Great Goal Setting Ideas for Musicians

By Hans Jørgen Jensen 

Achieving success in the arts, business, sports, or academic fields requires an effective approach to goal setting. Sports psychology in particular is a field of study that is readily applicable to performing arts training. Given the overlap in the mental challenges of performing on a stage for an audience and performing on a field, court, or track, musicians can apply many of the findings of sports psychology studies to their own practicing. In a study on goal setting, the authors found that “Many sport psychologists have been fighting against the pervasive winning is everything mentality and have encouraged athletes to set only self-referenced performance and process goals. However, studies that have studied the practices of successful performers have found that they do in fact make effective use of outcome goals.”[1]

Outcome goals are part of a three-stage process in which goals are divided into process, performance, and outcome goals. The diagram below taken from PracticeMind: The Complete Practice Model illustrates the way this process develops smaller process goals into larger outcome goals.

Using multiple goal strategies for better outcomes

Numerous studies show that having multiple goal strategies is much more successful than using methods that do not combine different types of goals. However, it is important to know that process and performance goals should be implemented in the training period long before the outcome event. Research also suggests that for difficult tasks, process goals result in greater levels of performance, lower feelings of anxiety, and higher perceptions of self-efficacy than outcome goals.[2] The most important finding from these studies is the implication that combining the three kinds of goal setting is great for motivation and helps with setting up long-term daily training and practicing strategies that eventually lead to successful outcomes.

In addition to motivation, these short- and long-term goal setting strategies are helpful in the following ways:

  • Helping you to focus on what is important
  • Giving a real sense of personal satisfaction upon achievement
  • Giving purpose to what you do
  • Helping you develop the resilience to persist when the going gets tough
  • Targeting a goal that encourages you to develop strategies and tactics to achieve your goal

The goal setting process forces you to take stock of where you are now. In your personal goal setting journey remember that it is important to set goals that allow you to focus on the process and performance rather than the outcome of competition.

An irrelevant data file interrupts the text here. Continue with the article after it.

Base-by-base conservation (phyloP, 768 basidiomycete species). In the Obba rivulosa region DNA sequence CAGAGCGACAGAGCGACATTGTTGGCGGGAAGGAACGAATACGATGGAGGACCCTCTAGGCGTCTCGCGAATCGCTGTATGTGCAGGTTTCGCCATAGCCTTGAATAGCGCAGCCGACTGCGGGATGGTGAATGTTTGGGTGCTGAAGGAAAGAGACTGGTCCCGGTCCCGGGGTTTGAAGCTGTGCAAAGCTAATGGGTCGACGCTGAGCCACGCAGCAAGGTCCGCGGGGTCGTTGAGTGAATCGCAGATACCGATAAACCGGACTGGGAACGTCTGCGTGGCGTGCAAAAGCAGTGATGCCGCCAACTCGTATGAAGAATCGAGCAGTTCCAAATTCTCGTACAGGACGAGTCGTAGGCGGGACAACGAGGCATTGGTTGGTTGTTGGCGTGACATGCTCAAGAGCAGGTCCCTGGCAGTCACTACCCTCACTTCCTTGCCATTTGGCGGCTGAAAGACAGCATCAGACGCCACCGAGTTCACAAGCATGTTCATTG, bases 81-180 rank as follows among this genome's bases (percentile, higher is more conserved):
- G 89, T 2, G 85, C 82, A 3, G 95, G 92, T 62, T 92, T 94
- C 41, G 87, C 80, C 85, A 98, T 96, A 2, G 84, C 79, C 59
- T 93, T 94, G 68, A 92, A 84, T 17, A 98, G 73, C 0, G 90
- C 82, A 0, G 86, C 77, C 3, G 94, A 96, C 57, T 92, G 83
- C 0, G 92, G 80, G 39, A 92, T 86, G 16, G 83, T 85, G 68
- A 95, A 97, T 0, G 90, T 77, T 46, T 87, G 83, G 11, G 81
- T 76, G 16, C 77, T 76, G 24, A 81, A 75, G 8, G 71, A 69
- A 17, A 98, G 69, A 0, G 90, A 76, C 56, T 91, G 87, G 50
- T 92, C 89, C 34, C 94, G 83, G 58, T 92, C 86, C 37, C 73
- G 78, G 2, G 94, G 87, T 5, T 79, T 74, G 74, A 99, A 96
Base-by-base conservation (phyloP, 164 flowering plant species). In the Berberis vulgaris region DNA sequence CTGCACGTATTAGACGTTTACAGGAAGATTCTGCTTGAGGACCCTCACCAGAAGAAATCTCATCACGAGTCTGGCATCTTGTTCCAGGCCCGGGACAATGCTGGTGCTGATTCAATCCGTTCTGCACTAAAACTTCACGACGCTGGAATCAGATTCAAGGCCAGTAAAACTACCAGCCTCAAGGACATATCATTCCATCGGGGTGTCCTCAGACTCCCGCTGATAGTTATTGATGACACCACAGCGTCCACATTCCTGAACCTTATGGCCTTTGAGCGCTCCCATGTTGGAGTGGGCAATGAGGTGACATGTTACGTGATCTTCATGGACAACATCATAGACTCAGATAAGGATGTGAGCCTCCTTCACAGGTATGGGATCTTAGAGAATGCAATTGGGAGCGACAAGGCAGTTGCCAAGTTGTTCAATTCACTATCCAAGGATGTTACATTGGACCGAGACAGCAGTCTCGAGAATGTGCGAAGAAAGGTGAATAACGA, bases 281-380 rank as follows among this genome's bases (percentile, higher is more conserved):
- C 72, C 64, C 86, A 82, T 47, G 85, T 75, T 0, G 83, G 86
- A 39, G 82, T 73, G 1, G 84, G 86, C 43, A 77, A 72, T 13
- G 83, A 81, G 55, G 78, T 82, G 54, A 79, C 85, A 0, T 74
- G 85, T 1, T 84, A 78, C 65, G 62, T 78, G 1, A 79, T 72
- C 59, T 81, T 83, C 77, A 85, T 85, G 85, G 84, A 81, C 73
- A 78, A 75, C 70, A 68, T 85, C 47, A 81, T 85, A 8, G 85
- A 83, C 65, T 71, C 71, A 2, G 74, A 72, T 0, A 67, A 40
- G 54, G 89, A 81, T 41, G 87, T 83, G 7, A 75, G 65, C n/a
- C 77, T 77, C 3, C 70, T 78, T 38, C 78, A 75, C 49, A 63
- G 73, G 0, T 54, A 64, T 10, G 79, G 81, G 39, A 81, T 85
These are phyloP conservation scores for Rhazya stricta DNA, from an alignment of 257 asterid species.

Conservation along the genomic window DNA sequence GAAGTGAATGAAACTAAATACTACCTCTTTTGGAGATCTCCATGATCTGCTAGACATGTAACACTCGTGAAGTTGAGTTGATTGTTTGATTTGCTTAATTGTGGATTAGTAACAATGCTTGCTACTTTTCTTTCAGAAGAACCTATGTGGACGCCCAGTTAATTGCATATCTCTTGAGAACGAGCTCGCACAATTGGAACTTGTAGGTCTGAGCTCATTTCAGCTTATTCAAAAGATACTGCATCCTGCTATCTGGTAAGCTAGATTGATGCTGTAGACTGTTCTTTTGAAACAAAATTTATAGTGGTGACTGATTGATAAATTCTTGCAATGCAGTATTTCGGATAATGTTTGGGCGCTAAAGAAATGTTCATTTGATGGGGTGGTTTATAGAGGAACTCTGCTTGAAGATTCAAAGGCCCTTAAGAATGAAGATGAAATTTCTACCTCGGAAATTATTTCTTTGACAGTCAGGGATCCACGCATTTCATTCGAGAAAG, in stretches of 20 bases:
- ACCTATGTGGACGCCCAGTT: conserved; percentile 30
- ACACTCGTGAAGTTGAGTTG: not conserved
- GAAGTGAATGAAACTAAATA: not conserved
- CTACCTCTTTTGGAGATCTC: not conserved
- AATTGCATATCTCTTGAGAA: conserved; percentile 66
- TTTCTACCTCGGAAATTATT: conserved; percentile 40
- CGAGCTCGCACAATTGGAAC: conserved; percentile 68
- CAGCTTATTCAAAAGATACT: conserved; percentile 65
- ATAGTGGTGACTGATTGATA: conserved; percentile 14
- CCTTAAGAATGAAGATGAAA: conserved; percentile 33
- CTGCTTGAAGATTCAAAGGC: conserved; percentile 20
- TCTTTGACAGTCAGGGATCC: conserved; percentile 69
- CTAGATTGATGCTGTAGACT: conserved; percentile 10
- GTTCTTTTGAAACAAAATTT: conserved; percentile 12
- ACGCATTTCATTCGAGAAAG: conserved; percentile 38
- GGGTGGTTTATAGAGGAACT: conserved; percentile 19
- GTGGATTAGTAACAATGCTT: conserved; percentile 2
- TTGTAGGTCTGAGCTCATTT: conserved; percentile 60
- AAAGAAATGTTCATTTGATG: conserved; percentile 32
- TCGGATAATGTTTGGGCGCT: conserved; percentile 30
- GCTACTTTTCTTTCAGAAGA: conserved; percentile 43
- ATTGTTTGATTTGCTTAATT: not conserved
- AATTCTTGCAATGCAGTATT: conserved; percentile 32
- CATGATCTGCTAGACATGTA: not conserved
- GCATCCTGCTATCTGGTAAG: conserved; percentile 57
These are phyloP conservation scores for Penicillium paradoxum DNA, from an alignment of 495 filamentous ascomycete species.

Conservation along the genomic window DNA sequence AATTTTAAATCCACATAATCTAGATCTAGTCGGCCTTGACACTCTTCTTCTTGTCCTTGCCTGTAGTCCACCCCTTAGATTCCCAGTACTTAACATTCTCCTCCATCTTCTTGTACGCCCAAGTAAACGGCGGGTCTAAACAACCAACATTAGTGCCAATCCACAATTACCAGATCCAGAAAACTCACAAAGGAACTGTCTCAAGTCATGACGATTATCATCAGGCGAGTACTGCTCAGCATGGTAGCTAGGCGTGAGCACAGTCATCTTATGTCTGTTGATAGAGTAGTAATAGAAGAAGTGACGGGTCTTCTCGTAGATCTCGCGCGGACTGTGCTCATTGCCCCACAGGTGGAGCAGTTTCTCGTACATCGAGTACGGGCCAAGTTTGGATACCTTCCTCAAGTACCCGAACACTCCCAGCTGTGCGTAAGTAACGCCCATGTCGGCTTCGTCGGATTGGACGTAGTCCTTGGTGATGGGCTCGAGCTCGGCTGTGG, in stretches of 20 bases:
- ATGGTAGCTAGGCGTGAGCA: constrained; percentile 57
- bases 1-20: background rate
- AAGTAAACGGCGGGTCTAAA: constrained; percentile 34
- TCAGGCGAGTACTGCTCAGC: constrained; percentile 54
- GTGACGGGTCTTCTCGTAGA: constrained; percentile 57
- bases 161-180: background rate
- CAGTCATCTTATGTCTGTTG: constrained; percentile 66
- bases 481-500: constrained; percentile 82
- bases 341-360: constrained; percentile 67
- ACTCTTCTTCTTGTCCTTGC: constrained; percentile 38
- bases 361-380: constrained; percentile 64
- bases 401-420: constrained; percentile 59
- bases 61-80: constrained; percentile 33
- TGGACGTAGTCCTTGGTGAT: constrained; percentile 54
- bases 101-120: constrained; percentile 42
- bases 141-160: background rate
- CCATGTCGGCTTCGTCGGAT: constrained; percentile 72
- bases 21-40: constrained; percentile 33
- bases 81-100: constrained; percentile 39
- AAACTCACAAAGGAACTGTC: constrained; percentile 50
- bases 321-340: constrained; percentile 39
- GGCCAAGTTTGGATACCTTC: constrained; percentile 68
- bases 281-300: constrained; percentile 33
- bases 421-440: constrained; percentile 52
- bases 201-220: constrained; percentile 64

Here is the process adapted to music instrument practice:

Outcome, Performance, and Process Goals for Musicians                  

  1. Process goals are the small steps you take in your daily practice to reach your performance and outcome goals. These goals are completely in your control.

Examples of process goals include:

  • Practicing 3 hours a day for 6 days a week
  • Practicing 6 days a week with 2 sessions per day of 90 minutes; make sure to time breaks accordingly so that you maintain focus for the entire practice session.
  • Increasing the tempo of a fast etude gradually over the course of several weeks
  1. Performance goals involve performance situations like recitals or studio classes that offer opportunities to master and perform a specific repertoire. They are the building blocks that eventually allow you to reach your outcome goals. 

Examples of performance goals include:

  • Performing a show piece at full tempo for your own recording session in two weeks (write down the specific room time and date in your practice scheduler)
  • Performing a difficult etude in two weeks for a few of your friends
  • Performing and recording your complete recital with all the other musicians involved at least 3 weeks before your recital date
  1. Outcome goals are “big picture” goals such as winning an audition or a competition. These goals, by their very nature, are not in your control. However, it is also possible for a performance goal to comprise part of an outcome goal. For example, even if you don’t ultimately win a competition, you can still consider it a rewarding experience if you are able to meet the expectations of your performance goal.

Examples of outcome goals include:

  • Winning an audition for a summer camp
  • Getting into your top choice music school and studying with your favorite teacher
  • Winning a position in a summer festival orchestra or full-time professional orchestra

Combining the three types of goals: journey vs. destination

By creating goals in which all three components work together, you empower yourself to be more in control of achieving successful long-term results. Here are three key takeaways:   

  1. Setting an outcome goal sustains long-term motivation.
  2. Planning out process and performance goals brings structure to your daily practice.
  3. Even if you don’t achieve the specific long-term outcome you desired, such as winning a competition, the entire process is still a wonderful opportunity for growth and improvement. In fact, embracing and learning from all the small steps (or process goals) along the way is perhaps more important than the outcome itself, since it allows you to maintain a healthy perspective on the larger journey. It can also help fuel motivation toward your next big goal. Happy goal setting and practicing!




[1] The Effect of Multiple-Goal Strategies on Performance Outcomes in Training and Competition. Article in Journal of Applied Sport Psychology · September 1999


 [2] (e.g., Vallacher, Wegner, & Somoza, 1989; Zimmerman & Kitsantas, 1997, 1999).